Harmony in contradiction
Heraklits metaphysics and the origin of philosophical dialectics
Copyright: Eugen-Maria Schulak
Heraklit (Heraclitus of Ephesus) developed his ideas around 500 before Christ, at a time, when the Greek culture still was bound by myths. Philosophy was developed by solitary individuals, around whom sometimes small groups built. These sometimes had contact, however, hardly achieved a public audience. But slowly the new thinking was integrated into the archaic world. Anyhow, philosophy was not a public issue. Not until one hundred and fifty years later, when Athens was promoted as the center of the Greek culture, knowledge was collected in established schools and became the basis of European science and education.
As the first son of the highest-ranking family of Ephesos, Heraklit was obliged to the nobility and to participate in politics. Nevertheless, he rejected the office of the priest-king, that was predetermined for him, in favour of his brother. He despised the new democratic constitution due to the fact that the most virtuous of the nobility were banished and the plebs had the power to decide. Disappointed, he left the political scene. Then people met him frequently in the temple, where he sometimes played dice with the youth of his city. When people looked at him with curiousity, he called: "Why are your surprised, you incurable mob?" Finally, so the legend, Heraklit left his city and lived alone in the mountains, eating grass and roots. Before this, he had dedicated the book he had written to the Goddess Artemis and laid it down in the temple shrine. Ill, suffering from dropsy, he returned years later to Ephesos and died lonely and in pain.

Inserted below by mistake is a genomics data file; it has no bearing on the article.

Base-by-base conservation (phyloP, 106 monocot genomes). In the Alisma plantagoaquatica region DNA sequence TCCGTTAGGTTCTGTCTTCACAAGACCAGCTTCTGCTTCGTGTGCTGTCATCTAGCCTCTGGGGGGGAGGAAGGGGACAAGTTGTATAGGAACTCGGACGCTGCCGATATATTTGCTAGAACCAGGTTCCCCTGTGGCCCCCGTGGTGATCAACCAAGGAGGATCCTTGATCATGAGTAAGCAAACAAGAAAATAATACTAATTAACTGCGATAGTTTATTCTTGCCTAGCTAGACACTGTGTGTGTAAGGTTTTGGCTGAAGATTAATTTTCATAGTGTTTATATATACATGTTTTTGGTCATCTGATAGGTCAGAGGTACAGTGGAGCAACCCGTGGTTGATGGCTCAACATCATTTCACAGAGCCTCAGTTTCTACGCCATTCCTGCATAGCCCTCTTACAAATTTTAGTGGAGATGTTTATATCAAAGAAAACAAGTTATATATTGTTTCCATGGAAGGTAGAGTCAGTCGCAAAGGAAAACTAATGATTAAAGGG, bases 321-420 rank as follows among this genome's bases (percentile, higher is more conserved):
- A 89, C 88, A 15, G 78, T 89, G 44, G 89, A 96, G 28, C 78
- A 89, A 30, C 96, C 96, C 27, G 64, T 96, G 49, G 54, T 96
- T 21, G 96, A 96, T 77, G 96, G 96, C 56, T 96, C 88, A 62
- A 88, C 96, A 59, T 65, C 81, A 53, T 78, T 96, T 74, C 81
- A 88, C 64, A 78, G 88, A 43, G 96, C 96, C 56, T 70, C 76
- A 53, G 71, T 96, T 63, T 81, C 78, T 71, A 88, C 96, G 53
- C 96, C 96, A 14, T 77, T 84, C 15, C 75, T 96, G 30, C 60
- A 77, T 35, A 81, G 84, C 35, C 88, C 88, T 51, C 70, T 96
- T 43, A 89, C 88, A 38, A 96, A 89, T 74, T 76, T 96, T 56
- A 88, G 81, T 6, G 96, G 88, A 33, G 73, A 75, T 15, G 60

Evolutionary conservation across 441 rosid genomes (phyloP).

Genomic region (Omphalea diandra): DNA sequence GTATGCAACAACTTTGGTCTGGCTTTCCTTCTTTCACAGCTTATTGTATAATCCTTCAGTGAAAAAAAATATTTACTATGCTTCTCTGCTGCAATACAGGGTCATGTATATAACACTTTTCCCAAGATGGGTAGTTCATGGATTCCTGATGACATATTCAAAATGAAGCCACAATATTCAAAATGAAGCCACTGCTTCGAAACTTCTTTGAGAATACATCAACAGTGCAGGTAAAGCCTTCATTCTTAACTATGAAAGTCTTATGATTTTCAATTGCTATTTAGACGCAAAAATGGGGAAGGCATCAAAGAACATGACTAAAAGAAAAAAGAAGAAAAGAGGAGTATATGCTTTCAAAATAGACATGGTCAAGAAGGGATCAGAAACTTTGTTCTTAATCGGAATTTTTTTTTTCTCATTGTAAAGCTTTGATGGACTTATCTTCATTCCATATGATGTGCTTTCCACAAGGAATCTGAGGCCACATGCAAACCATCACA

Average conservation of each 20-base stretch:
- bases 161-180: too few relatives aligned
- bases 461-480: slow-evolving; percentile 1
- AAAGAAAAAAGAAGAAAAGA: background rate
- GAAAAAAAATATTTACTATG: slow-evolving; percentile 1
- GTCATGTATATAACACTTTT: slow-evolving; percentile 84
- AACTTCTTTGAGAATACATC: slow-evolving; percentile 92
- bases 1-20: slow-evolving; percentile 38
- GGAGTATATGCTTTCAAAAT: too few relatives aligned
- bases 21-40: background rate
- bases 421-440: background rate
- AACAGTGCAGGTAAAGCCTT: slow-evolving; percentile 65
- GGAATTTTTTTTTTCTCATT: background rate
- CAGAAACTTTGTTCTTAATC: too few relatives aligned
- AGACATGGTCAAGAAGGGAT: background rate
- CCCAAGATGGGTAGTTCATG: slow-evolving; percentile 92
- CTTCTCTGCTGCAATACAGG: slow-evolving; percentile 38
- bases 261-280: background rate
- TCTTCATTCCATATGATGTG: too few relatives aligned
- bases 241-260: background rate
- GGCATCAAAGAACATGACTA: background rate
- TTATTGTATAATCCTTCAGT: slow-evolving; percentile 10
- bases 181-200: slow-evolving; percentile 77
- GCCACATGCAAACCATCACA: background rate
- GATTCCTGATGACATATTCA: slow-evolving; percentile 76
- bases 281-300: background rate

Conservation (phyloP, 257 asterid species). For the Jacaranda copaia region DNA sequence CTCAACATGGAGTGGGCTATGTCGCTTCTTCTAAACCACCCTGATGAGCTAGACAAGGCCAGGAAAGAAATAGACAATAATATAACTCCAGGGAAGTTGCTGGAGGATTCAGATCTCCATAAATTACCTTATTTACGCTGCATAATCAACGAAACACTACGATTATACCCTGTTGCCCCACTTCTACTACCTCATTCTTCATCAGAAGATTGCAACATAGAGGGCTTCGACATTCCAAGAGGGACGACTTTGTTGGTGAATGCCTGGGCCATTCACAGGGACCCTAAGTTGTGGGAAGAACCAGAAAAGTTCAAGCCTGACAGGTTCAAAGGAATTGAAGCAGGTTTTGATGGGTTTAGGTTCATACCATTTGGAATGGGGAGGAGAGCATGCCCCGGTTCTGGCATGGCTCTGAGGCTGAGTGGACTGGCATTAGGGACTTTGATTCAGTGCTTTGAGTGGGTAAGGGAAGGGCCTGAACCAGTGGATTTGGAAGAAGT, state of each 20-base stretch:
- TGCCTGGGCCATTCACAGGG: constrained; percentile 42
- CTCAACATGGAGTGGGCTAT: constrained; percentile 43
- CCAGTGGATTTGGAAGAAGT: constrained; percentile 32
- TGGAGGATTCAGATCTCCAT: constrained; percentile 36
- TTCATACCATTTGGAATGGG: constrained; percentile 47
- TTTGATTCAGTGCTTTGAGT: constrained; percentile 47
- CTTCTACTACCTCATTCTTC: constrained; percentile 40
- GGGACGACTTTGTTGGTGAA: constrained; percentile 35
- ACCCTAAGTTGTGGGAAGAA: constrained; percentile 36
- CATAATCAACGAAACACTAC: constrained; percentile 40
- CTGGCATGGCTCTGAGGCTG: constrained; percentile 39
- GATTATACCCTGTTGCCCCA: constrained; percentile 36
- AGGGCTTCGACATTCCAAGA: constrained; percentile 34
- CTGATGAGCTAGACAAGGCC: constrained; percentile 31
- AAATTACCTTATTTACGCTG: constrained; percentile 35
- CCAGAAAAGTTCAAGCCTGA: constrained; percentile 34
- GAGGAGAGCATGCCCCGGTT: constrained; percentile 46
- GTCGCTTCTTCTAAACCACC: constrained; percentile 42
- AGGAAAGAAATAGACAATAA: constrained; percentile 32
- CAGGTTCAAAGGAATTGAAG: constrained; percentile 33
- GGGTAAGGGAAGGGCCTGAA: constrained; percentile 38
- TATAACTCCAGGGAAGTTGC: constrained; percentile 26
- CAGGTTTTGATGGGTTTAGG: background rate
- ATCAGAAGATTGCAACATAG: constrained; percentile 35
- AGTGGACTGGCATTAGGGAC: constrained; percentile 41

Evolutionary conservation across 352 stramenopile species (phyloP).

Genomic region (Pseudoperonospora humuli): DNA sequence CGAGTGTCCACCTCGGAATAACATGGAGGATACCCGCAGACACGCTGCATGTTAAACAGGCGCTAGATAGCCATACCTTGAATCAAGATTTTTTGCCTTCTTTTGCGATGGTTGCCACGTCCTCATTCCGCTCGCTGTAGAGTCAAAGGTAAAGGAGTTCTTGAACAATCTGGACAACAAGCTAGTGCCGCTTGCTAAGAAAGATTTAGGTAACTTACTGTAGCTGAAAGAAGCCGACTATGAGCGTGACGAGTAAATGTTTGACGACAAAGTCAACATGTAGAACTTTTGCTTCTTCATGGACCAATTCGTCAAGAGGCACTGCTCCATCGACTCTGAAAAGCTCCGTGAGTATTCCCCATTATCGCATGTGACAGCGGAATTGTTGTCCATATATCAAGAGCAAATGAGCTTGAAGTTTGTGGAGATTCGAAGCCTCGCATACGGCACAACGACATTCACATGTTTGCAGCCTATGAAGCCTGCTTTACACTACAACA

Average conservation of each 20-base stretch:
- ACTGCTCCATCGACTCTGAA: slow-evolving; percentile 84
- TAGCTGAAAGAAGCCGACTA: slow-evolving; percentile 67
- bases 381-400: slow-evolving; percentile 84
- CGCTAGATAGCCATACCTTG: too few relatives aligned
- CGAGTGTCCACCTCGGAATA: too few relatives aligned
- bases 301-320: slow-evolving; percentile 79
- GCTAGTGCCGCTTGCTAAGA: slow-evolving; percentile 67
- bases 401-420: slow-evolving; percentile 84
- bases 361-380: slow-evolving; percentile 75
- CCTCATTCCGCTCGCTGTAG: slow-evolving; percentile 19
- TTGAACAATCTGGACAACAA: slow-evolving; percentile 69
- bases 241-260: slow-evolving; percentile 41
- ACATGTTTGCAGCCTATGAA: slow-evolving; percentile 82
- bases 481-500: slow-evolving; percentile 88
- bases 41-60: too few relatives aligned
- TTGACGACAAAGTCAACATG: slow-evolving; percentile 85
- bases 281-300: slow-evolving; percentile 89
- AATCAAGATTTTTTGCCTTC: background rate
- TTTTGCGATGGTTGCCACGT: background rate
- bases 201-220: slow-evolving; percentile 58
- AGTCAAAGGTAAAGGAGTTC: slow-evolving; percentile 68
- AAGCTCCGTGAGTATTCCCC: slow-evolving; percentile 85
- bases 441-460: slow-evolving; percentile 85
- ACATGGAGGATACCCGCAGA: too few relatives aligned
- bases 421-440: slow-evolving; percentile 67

Because his book was unique in content and style, it soon obtained fame and became one of the most frequently quoted books in the ancient world. Fully aware of his importance, Heraklit wrote about the past with disdain: He called Homer and Hesiod liars, Pythagoras a babbler, who had stolen his ideas from others. He even criticised Xenophanes, even though he had adopted his religious thoughts. The purely mental nature of God, which is totally unrelated to the nature of man, and the breaking with the traditional religious beliefs, that both had been expressed by Xenophanes for the first time, were of vital importance for Heraklit as well. Xenophanes was Ė with the exception of Anaximander Ė the only one, who influenced Heraklit and allegedly he also was the only presocratic philosopher Heraklit knew personally.